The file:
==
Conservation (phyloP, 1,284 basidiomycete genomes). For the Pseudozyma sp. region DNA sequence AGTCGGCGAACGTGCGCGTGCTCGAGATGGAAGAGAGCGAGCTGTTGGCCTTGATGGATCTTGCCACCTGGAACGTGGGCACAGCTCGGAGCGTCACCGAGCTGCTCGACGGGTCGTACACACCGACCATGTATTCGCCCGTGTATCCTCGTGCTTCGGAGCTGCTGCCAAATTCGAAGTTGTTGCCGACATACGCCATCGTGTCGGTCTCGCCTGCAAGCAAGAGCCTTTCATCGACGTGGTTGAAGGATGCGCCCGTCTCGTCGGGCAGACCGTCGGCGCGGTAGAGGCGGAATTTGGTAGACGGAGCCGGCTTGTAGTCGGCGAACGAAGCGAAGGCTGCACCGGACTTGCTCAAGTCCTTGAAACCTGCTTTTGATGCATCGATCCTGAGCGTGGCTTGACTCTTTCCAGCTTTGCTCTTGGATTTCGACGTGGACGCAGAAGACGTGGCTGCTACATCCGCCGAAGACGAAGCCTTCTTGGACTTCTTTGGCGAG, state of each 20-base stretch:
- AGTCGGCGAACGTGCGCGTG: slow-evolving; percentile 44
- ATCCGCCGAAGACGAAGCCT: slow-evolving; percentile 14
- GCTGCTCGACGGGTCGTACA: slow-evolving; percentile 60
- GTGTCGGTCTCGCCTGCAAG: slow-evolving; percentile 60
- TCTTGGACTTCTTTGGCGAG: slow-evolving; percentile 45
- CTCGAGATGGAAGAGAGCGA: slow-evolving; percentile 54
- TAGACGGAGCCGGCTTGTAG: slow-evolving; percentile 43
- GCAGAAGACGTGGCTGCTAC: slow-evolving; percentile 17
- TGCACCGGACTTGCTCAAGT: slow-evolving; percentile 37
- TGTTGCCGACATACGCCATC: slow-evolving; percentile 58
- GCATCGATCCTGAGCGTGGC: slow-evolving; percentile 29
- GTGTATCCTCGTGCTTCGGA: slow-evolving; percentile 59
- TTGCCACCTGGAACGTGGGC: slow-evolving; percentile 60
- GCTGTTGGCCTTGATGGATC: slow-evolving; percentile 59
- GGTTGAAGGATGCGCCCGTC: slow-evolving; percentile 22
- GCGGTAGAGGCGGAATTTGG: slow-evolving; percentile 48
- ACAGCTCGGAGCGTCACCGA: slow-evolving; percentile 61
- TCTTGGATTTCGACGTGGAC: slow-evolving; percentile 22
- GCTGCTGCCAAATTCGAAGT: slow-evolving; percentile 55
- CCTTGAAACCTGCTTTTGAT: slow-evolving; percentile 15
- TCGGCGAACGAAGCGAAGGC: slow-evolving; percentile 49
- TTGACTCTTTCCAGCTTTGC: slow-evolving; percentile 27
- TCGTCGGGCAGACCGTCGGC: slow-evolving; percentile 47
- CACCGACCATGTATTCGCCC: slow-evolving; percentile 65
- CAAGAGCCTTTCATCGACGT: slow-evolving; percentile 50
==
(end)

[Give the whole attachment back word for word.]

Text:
Conservation (phyloP, 1,284 basidiomycete genomes). For the Pseudozyma sp. region DNA sequence AGTCGGCGAACGTGCGCGTGCTCGAGATGGAAGAGAGCGAGCTGTTGGCCTTGATGGATCTTGCCACCTGGAACGTGGGCACAGCTCGGAGCGTCACCGAGCTGCTCGACGGGTCGTACACACCGACCATGTATTCGCCCGTGTATCCTCGTGCTTCGGAGCTGCTGCCAAATTCGAAGTTGTTGCCGACATACGCCATCGTGTCGGTCTCGCCTGCAAGCAAGAGCCTTTCATCGACGTGGTTGAAGGATGCGCCCGTCTCGTCGGGCAGACCGTCGGCGCGGTAGAGGCGGAATTTGGTAGACGGAGCCGGCTTGTAGTCGGCGAACGAAGCGAAGGCTGCACCGGACTTGCTCAAGTCCTTGAAACCTGCTTTTGATGCATCGATCCTGAGCGTGGCTTGACTCTTTCCAGCTTTGCTCTTGGATTTCGACGTGGACGCAGAAGACGTGGCTGCTACATCCGCCGAAGACGAAGCCTTCTTGGACTTCTTTGGCGAG, state of each 20-base stretch:
- AGTCGGCGAACGTGCGCGTG: slow-evolving; percentile 44
- ATCCGCCGAAGACGAAGCCT: slow-evolving; percentile 14
- GCTGCTCGACGGGTCGTACA: slow-evolving; percentile 60
- GTGTCGGTCTCGCCTGCAAG: slow-evolving; percentile 60
- TCTTGGACTTCTTTGGCGAG: slow-evolving; percentile 45
- CTCGAGATGGAAGAGAGCGA: slow-evolving; percentile 54
- TAGACGGAGCCGGCTTGTAG: slow-evolving; percentile 43
- GCAGAAGACGTGGCTGCTAC: slow-evolving; percentile 17
- TGCACCGGACTTGCTCAAGT: slow-evolving; percentile 37
- TGTTGCCGACATACGCCATC: slow-evolving; percentile 58
- GCATCGATCCTGAGCGTGGC: slow-evolving; percentile 29
- GTGTATCCTCGTGCTTCGGA: slow-evolving; percentile 59
- TTGCCACCTGGAACGTGGGC: slow-evolving; percentile 60
- GCTGTTGGCCTTGATGGATC: slow-evolving; percentile 59
- GGTTGAAGGATGCGCCCGTC: slow-evolving; percentile 22
- GCGGTAGAGGCGGAATTTGG: slow-evolving; percentile 48
- ACAGCTCGGAGCGTCACCGA: slow-evolving; percentile 61
- TCTTGGATTTCGACGTGGAC: slow-evolving; percentile 22
- GCTGCTGCCAAATTCGAAGT: slow-evolving; percentile 55
- CCTTGAAACCTGCTTTTGAT: slow-evolving; percentile 15
- TCGGCGAACGAAGCGAAGGC: slow-evolving; percentile 49
- TTGACTCTTTCCAGCTTTGC: slow-evolving; percentile 27
- TCGTCGGGCAGACCGTCGGC: slow-evolving; percentile 47
- CACCGACCATGTATTCGCCC: slow-evolving; percentile 65
- CAAGAGCCTTTCATCGACGT: slow-evolving; percentile 50